• Regions are where it’s at – It’s easy to get frustrated, or even depressed, about statewide or national policy. Working from the ground-up, sharing successes and failures, and creating spaces, like the CSN exchanges, where leaders share a commitment to stewardship and a vision for the future of California, sets a hopeful path.

CSN has invested in the future leadership of California by bringing new leaders into the fold. Having now spent a year gathering with new and not-as-new leaders through the exchanges, I feel confident that CSN’s investment will seed stewardship values for many years to come. CSN will soon be recruiting new Fellows for next year’s class – I look forward to continuing to work with CSN and to helping usher in a new group of Fellows, strengthening the stewardship network and building new leaders across the state.

Evan Schmidt is Valley Vision’s Director of Strategy and Evaluation working on the Public Opinion Surveying initiative and projects in the Healthy Communities and 21st Century Workforce strategy areas.

Place Matters

Does place matter any more?  It’s a hard question to answer at first.

Research shows that regardless of whether you are rich or poor, virtually everyone has a smart phone today.  It’s today’s essential lifeline.  Having a fast and reliable Internet connection is another matter, but most of us can get online from  almost anywhere.  Anytime.  Day or night.  We are completely mobile and connected, 24×7.  So it really shouldn’t matter where we are, right?

In fact, place matters more than ever.

While technology can make us feel globally connected and empowered in one moment, in the next we live with the consequences of being permanently “tethered,” unable to escape its web.  At once, it is a very connected yet very solitary “place.”  As technology continues to advance and lines blur between “virtual” and “real,” let’s not forget an essential truth.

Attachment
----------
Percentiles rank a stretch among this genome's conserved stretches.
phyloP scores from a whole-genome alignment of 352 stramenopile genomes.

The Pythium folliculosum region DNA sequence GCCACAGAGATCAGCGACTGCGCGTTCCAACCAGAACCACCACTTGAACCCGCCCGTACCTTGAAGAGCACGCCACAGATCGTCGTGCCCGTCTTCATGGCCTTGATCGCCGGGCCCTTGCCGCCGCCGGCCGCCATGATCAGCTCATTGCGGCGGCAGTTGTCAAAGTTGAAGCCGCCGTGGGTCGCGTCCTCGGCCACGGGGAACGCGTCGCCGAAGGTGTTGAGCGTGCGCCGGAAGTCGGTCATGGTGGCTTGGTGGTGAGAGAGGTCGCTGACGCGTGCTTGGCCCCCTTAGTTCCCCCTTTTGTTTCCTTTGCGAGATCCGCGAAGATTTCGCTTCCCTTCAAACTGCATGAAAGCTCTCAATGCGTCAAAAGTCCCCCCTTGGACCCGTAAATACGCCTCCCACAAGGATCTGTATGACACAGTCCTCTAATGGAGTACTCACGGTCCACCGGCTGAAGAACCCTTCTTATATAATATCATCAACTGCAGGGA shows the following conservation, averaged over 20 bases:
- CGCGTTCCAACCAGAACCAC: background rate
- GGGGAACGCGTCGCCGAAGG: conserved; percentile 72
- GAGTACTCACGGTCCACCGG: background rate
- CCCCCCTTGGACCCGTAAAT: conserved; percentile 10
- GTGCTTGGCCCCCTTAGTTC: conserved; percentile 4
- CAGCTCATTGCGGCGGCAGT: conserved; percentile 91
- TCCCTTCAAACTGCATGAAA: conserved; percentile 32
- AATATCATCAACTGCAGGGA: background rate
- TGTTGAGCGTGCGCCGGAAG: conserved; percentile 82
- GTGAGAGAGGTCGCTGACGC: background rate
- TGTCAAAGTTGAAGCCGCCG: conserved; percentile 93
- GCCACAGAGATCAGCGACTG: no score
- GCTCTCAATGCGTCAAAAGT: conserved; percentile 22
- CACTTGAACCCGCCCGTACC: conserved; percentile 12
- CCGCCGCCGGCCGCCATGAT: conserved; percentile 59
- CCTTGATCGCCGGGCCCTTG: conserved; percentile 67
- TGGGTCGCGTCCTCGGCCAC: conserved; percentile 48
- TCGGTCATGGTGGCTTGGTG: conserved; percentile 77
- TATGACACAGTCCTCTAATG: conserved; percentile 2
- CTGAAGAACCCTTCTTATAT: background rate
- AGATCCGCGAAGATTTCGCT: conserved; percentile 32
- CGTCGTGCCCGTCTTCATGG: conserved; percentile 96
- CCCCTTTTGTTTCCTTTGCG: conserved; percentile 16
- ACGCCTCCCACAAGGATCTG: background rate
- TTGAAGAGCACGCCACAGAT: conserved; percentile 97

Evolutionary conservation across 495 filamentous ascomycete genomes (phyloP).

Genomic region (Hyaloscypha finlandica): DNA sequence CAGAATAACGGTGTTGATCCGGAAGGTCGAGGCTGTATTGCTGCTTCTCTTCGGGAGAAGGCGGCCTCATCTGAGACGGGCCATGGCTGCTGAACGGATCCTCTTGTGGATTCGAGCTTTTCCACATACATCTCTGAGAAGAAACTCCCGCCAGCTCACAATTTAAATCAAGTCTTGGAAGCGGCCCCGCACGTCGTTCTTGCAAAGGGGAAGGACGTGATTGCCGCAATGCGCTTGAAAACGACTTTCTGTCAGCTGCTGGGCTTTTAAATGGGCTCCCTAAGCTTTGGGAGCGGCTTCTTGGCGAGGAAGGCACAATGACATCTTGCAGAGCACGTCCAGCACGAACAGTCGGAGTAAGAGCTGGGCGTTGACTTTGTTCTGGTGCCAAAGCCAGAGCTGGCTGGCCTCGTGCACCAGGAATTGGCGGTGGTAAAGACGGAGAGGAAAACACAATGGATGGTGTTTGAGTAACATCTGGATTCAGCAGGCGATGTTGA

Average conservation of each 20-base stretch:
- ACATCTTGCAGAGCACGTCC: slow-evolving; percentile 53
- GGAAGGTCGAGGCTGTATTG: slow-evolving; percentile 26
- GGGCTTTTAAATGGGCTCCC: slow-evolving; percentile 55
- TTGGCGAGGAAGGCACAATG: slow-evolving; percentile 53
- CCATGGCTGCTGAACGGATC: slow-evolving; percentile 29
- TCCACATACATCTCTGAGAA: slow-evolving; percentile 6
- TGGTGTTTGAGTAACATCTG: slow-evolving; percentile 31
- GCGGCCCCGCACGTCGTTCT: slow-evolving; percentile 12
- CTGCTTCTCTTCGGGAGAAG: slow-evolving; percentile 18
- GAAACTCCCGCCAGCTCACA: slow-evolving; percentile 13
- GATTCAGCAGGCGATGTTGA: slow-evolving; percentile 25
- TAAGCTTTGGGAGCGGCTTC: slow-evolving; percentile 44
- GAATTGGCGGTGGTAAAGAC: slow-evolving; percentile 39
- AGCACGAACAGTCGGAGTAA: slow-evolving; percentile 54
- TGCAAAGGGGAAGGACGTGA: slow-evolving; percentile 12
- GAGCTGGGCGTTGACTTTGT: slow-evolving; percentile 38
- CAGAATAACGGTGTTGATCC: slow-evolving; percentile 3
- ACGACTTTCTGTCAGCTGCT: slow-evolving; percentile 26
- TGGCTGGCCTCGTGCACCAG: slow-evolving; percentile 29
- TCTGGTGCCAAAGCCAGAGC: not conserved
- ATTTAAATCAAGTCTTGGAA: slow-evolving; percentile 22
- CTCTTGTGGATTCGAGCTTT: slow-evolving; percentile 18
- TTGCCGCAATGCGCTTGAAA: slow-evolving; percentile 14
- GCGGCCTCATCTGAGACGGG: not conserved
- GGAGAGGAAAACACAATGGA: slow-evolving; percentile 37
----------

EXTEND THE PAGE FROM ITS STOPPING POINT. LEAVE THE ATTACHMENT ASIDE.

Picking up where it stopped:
Where we truly connect is in physical spaces.

Words that describe certain touchstone places like “home,” “office,” or “school” stir up powerful emotions in us.  Some places bring us calm and refuge.  Others we associate with regimen and productivity.  Still others inspire us and connect us to something larger.

As many of you know, Valley Vision just moved into a new “place” this week.  A single story building in Oak Park in the heart of Sacramento and the Greater Sacramento region.  3400 3rd Avenue, to be precise.

After just a few days working from here I can tell you that place absolutely matters.  While we loved our old office on Broadway, this space is even livelier, with better energy and more places to connect.  There are bright colors on the walls.  Light streaming in from long windows.  Views out on homes and businesses and people and bikes and  dogs going by.  And let’s not forget the new Ping-Pong table in the middle of the office.  It has already brought together former Sacramento Mayor Kevin Johnson and Ruben, our communications intern, in a fun match up.

This is what place does.  It creates memorable, one-of-a-kind experiences.  Humanizing connections we all want.  This is pretty important for an organization like Valley Vision that is constantly seeking out ways to unite our region and improve lives.  We are thankful that we have an even better place to do this work from today.

Come by and play a game.  We hope to see you soon.

Bill Mueller was Chief Executive of Valley Vision.